RULEX   EXPLAINABLE AI  

AUTOMATICALLY CREATE SELF-EXPLANATORY PREDICTIVE MODELS

No special data preparation
No “forensic mathematics”
No waiting for algorithm retrofits

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RULEX IS THE AI THAT TELLS YOU WHY™, AND IT IS HERE NOW!

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Business experts, not data scientists, build and use explainable predictive models

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Models are easily operationalized and integrated into existing applications

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Models are auditable and provable, and can be edited by business experts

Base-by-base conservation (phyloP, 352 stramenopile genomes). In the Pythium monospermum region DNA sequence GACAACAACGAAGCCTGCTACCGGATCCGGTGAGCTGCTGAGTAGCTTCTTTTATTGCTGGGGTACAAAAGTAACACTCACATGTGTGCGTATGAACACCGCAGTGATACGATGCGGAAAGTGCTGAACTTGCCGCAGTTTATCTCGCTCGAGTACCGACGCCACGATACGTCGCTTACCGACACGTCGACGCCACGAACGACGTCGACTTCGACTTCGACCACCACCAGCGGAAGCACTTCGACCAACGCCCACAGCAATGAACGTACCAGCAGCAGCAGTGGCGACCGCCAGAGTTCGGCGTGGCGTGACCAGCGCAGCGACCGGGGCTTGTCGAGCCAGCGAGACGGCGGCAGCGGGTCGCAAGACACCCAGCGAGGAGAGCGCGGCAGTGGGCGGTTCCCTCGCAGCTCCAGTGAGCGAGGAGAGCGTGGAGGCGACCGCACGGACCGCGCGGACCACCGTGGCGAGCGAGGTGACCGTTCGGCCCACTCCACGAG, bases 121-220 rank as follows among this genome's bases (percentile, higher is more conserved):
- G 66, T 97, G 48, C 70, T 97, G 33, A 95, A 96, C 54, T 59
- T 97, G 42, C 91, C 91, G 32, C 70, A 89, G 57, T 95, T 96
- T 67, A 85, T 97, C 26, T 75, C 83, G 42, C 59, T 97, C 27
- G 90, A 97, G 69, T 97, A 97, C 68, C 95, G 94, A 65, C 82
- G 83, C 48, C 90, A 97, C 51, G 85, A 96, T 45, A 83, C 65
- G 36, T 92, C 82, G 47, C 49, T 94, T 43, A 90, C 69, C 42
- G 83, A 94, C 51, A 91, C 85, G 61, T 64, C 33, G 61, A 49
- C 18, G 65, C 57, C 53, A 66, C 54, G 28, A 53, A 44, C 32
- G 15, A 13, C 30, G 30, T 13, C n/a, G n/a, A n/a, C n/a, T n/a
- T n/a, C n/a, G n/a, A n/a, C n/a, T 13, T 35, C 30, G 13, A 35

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The only AI automatically compliant with GDPR Article 22 for automated decisions

 RULEX MOVES BEYOND 

TRADITIONAL BLACK BOX AI

The problem with conventional AI is very simple: it’s unexplainable.

Conventional AI relies on machine learning algorithms such as neural networks and others that have one key feature in common: they produce “black box” predictive models, meaning they’re mathematical functions that cannot be understood by people, even mathematicians.

Rulex’s unique, proprietary machine learning algorithms work differently. Rulex creates predictive models in the form of first-order conditional logic rules that can be immediately understood and used by everybody. Here an example of Rulex clear box predictive model.

IF (customer_province in {A, B, C, D} AND damage_class in {1} AND Number of days between policy start and date of accident <= 371
THEN Fraud = Yes
IF (customer_province in {E, B, C, F} AND Customer age > 48 AND Number of days between date of accident and complaint  > 1)
THEN Fraud = Yes